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Unity Through Being Unique
Sichos In English
Shabbos Parshas VaYakhel-P’kudei;
27th Day of Adar, 5750

1. This Shabbos is a particularly opportune time for the coming of Moshiach. Every day, we must have faith in Moshiach’s coming and wait for him, as the Rambam states, “I will wait for him every day that he come.” This is particularly true in the later generations, when “all the appointed times for Moshiach’s coming have passed,” and especially in our generation, which, according to all the signs mentioned by our Sages, is the last generation of exile and the first generation of redemption. Hence, in the present generation, we must have strong faith in Moshiach’s coming and await his coming with genuine yearning.

Although this is true at all times, there are specific times when this faith and yearning receive greater emphasis. The present Shabbos is certainly one of those times. The weekly Torah portion and the time of the year share an intrinsic connection with the Redemption. This week’s Torah portion, Parshas VaYakhel-P’kudei, describes the fashioning and the erection of the Sanctuary, a “dwelling for G-d” within this earth. The ultimate expression of this dwelling will come in the Messianic Beis HaMikdash, the “Sanctuary of G-d, established by Your hands.”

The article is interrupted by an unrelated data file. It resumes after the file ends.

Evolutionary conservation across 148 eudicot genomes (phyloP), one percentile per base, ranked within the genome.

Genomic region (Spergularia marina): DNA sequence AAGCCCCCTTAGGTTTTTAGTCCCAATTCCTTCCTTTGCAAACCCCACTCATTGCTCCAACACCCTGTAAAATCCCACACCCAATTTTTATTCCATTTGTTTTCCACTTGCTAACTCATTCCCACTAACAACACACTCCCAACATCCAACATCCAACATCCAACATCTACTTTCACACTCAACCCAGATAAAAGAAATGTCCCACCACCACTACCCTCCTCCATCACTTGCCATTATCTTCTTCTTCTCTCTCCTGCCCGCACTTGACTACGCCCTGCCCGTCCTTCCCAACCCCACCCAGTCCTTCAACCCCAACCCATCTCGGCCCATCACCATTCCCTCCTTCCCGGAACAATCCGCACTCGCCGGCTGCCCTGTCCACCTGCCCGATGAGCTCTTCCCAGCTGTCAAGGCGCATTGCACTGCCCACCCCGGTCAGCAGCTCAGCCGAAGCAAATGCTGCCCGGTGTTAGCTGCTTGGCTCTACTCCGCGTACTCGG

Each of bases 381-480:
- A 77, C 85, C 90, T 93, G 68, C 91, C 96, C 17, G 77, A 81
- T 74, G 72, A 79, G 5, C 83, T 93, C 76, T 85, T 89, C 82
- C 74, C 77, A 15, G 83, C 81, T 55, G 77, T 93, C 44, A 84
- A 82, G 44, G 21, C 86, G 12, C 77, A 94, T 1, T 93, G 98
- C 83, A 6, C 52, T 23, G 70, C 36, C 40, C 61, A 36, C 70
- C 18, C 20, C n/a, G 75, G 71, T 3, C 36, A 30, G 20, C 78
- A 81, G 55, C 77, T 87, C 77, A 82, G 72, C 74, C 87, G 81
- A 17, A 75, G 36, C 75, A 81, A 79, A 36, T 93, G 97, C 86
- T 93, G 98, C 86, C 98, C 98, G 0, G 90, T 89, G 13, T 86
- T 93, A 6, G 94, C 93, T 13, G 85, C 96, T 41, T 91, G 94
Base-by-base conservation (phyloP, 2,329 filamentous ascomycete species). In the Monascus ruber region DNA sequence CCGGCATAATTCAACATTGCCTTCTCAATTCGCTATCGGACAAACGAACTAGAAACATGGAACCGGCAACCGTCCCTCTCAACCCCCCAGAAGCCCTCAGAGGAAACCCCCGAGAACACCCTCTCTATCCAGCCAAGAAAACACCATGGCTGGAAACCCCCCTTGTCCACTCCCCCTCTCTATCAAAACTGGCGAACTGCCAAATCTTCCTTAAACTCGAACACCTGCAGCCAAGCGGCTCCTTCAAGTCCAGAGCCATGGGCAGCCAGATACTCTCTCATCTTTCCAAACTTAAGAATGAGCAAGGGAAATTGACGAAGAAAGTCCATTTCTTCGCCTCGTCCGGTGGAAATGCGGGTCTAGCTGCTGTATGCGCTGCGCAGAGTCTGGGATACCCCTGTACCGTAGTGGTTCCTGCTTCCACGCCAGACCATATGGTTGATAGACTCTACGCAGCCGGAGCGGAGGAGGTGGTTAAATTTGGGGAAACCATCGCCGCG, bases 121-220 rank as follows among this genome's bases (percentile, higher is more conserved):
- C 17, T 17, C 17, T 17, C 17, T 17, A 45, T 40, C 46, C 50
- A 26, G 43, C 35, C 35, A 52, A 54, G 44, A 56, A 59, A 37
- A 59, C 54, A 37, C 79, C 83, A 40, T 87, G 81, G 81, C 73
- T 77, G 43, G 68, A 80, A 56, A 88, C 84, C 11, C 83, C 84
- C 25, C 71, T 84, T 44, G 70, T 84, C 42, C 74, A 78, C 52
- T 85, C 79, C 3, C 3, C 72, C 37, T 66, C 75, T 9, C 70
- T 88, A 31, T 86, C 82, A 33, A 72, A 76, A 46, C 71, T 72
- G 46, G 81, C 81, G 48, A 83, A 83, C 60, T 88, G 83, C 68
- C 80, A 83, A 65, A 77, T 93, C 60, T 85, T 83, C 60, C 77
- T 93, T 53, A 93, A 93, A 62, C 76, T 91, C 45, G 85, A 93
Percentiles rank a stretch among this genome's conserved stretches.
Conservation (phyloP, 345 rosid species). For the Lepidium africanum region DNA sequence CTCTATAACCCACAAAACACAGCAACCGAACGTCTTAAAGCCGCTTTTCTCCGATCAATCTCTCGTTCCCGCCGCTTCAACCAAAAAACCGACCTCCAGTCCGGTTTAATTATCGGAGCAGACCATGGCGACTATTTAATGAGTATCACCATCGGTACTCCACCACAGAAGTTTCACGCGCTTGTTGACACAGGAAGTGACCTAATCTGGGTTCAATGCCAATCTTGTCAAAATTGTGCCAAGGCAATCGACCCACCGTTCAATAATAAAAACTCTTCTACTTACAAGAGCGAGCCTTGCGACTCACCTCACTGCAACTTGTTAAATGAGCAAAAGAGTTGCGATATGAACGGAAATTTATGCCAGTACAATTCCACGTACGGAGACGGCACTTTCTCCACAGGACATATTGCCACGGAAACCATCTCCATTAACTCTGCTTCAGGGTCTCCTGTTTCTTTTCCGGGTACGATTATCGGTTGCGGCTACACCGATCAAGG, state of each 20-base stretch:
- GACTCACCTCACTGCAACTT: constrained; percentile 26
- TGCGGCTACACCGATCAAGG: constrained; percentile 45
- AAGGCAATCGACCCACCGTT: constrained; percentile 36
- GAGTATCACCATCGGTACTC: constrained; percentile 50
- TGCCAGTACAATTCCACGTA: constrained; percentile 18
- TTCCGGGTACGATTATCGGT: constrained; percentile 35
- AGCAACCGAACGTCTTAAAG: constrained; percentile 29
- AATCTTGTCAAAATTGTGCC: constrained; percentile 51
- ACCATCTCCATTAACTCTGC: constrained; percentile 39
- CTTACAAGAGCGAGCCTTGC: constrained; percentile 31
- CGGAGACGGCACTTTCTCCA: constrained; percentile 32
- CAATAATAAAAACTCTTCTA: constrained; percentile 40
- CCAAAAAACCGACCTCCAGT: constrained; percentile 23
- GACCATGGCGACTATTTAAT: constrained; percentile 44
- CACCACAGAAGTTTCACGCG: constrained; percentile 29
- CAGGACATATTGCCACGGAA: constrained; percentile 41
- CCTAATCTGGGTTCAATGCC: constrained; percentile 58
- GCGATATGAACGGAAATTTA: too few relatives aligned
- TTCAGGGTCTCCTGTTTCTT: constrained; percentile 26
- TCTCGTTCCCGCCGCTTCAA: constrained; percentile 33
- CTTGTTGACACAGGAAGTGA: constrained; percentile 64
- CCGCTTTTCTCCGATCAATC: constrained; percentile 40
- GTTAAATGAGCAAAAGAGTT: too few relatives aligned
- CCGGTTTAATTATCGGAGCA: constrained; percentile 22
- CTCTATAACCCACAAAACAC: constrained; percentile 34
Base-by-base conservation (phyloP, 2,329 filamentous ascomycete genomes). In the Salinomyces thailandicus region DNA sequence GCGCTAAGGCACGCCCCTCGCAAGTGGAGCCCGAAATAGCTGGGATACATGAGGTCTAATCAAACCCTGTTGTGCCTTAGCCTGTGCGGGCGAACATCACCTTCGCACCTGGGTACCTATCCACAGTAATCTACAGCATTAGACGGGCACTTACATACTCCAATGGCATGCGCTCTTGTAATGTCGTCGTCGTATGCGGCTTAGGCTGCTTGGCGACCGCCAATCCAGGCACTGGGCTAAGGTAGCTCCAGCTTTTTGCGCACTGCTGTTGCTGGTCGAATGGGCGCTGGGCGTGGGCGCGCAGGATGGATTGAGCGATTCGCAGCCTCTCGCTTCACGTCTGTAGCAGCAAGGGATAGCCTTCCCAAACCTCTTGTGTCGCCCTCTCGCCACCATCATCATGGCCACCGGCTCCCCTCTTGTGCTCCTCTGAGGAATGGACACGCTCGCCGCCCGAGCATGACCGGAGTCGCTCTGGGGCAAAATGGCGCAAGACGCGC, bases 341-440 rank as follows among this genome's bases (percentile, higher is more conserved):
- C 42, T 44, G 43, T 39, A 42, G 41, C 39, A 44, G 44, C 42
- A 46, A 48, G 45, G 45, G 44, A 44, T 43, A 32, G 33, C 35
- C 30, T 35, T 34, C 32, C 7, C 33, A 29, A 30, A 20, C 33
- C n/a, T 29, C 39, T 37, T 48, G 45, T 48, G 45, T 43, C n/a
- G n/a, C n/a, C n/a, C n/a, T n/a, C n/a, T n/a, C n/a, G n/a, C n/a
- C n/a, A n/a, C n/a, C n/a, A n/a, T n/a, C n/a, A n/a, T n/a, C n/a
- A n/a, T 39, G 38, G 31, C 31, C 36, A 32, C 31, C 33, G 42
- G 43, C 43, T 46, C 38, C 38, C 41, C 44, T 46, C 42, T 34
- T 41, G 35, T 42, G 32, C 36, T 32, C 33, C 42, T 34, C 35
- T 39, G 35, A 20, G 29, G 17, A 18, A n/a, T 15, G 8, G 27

There is another allusion to this concept in the opening verse of Parshas P’kudei. Rashi explains that the repetition of the word “Mishkan” (sanctuary) alludes to the fact that the Beis HaMikdash was taken twice as a mashkon (security) until the Jewish people would improve their behavior. Once a debt is repaid, a security is returned in its entirety to its owners. Similarly, when the Jewish people atone for the sins that caused the destruction of the first and second Batei HaMikdash, the Beis HaMikdash will be returned to us in the Messianic era.

In that era, we will also witness the ultimate va’yakhel, the gathering together of the Jewish people, when “a great congregation will return here,” with the ingathering of the exiles…

2. The above concepts are also related to the subject matter discussed in the portion of the Mishneh Torah which is associated with the present day, the conclusion of Hilchos Kilayim and the beginning of Hilchos Matanos Aniyim. The subject discussed in these halachos is connected with the mitzvos to be fulfilled in Eretz Yisroel, which will be fulfilled in the most complete manner in the Messianic age. Beyond that, there is a deeper connection, dependent on the homiletic meaning of the halachos.